“That felt awesome,” Bruins first-year coach Jim Montgomery said. “We talked about it after the second (period) going into the third. There’s been a lot of great teams in this league and you’re able to set a precedent, break a record. It’s pretty special and it doesn’t happen if those guys don’t believe in themselves like they do.”

    Boston, which trailed 2-0 late in the second period, tied it with 9:33 left in regulation when David Krejci scored his second of the game on a shot from the right point.

    “It’s never fun being down going into the third, you’re sitting in here (in the locker room) trying to figure it out,” Krejci said. “You want to come out and do the job, something special on the line. It’s hard to win in this league. To get 12 in a row at home is pretty special.”

    In overtime, Carolina was playing shorthanded after being called for too many men on the ice when Pastrnak one-timed a pass from Brad Marchand inside the far post from above the left circle.

    “It was a big win for us, obviously, coming from behind,” Pastrnak said.

    Jesperi Kotkaniemi and Stefan Noesen each scored a power-play goal for Carolina, and Pyotr Kochetkov made 38 saves. The Hurricanes lost their fifth straight.

    In a rematch of last spring’s opening-round playoff series that the Hurricanes won in seven games, Carolina shutout the NHL’s highest scoring team for nearly two periods and jumped ahead a pair of power-play goals in the opening period.

    “We took too many penalties. That’s hurting us right now,” Kotaniemi said. “I think 5-on-5 we’re doing a really good job. We started good tonight and couldn’t keep that up.”

    Boston’s tying goal was originally disallowed because of goaltender interference on Nick Foligno but overturned on a coach’s challenge after it was ruled that he was nudged into the crease by Carolina defenseman Brett Pesce.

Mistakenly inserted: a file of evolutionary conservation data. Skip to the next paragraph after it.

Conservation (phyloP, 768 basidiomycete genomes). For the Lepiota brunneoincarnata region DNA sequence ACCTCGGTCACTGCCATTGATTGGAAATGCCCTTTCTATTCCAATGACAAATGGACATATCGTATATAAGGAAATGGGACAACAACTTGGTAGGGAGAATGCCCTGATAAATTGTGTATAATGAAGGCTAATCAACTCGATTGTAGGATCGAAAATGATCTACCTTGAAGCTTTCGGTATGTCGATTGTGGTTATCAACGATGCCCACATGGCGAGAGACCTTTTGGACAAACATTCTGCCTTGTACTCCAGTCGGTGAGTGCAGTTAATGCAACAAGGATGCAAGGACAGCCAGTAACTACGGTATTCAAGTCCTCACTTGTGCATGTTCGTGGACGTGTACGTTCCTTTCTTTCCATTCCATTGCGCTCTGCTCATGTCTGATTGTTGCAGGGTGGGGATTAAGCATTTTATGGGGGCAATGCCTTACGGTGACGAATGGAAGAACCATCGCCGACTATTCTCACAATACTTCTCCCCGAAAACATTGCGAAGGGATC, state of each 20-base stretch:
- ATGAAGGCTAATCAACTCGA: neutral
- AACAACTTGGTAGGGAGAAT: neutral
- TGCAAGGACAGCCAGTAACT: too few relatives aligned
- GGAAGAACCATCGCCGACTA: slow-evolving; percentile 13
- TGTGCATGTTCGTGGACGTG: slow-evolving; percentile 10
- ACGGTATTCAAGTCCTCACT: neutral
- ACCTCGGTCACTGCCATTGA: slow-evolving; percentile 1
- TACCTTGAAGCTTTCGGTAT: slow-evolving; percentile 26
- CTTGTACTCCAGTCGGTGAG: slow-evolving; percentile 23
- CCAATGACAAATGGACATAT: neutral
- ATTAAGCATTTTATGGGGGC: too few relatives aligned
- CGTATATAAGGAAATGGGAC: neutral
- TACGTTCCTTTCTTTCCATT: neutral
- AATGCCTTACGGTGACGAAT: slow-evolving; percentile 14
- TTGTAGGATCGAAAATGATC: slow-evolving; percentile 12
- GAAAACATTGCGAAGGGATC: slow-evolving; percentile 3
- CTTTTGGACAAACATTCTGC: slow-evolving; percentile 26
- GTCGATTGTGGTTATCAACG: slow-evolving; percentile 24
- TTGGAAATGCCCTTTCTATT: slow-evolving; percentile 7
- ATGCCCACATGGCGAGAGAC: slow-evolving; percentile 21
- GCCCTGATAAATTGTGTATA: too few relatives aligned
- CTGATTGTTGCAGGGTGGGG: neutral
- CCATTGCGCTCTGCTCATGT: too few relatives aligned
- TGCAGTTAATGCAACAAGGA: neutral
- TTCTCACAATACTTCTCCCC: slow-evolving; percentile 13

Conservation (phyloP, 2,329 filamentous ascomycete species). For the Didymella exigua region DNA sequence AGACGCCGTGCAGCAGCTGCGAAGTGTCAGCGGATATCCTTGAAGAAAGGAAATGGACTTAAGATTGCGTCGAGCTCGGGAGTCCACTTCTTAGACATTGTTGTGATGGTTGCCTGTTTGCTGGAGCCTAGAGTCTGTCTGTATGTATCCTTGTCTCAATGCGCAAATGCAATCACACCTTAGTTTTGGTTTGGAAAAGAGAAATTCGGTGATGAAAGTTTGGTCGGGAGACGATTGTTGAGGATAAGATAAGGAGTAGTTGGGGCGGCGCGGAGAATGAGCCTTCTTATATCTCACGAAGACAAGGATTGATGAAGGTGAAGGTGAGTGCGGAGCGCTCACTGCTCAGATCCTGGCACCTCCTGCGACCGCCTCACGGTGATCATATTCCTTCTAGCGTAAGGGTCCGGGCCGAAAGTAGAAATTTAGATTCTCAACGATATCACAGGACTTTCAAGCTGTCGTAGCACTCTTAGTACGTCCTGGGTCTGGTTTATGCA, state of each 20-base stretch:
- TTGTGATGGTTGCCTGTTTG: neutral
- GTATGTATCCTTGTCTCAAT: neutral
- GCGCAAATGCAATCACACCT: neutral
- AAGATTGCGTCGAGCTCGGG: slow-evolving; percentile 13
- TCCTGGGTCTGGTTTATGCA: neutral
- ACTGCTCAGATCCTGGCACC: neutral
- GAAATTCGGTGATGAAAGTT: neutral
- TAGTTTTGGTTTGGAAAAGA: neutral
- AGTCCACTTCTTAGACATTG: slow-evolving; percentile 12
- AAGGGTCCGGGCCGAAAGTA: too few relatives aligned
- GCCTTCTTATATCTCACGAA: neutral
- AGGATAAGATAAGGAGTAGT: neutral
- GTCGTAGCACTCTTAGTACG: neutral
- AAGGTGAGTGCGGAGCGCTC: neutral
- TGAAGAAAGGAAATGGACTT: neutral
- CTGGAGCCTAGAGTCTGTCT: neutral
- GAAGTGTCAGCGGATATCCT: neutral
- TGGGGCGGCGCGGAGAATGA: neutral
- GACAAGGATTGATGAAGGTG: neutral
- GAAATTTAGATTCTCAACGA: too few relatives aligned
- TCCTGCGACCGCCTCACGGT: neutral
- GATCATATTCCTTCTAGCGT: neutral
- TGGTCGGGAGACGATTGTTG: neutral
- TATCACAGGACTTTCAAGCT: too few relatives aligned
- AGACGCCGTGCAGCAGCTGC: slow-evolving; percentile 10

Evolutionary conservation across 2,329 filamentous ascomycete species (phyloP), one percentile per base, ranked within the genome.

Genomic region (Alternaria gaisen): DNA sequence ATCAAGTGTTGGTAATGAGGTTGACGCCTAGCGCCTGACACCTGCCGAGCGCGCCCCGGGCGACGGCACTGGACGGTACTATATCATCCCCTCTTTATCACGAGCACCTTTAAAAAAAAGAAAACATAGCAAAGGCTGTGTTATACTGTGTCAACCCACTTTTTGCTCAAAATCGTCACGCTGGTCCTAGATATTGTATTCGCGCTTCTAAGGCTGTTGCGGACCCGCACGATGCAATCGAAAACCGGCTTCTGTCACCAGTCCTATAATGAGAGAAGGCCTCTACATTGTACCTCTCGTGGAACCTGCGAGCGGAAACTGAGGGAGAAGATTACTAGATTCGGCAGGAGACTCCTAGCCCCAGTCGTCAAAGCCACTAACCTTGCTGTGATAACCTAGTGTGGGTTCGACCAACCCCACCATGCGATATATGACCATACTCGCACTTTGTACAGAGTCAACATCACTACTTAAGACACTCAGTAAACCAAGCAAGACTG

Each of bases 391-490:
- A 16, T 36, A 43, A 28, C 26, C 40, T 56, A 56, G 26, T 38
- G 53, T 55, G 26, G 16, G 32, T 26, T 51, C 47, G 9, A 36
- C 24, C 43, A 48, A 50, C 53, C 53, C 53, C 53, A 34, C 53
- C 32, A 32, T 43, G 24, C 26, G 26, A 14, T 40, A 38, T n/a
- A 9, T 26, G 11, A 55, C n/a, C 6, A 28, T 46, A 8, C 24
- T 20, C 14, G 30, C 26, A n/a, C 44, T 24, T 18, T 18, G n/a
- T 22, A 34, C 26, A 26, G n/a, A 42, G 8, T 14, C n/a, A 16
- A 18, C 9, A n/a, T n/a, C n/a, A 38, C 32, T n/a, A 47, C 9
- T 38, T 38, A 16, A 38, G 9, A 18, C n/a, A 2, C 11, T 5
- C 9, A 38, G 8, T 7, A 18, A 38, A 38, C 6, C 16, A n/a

Boston starting goaltender Linus Ullmark made 28 saves but had to leave with 13:03 left in the third period with an undisclosed upper-body injury. Teammate Connor Clifton had jumped on him to block a shot during a scramble. Jeremy Swayman made six stops in relief.

    Carolina’s Noesen scored at 6:34 in to make it 1-0. And with five minutes left in the period, Kotkaniemi collected the puck near the side of the net after Seth Jarvis‘ shot bounced off the back glass and slipped it inside the post at 15:05.

    Krejci scored for Boston with 31 seconds left in the second.

    Boston came in with a league-high 82 goals in 20 games (4.10 per game), but it was held to relatively few chances despite getting a 5-on-3 power-play advantage early on.

    TAKE NOTE

    The Bruins honored captain Patrice Bergeron, who recorded his 1,000th career point when the team was on the road against Tampa Bay, with a message on the Jumbotron. The crowd gave him a standing ovation.

    Bergeron became just the fourth Bruin to reach the mark, joining Hall of Famers Ray Bourque (1,506), Johnny Bucyk (1,339) and Phil Esposito (1,012).

    UP NEXT

    Hurricanes: Host the Calgary Flames.

    Bruins: Host the Tampa Bay Lightning.

    Predators postpone 2 games due to Nashville water main break

    Isaiah J. Downing-USA TODAY Sports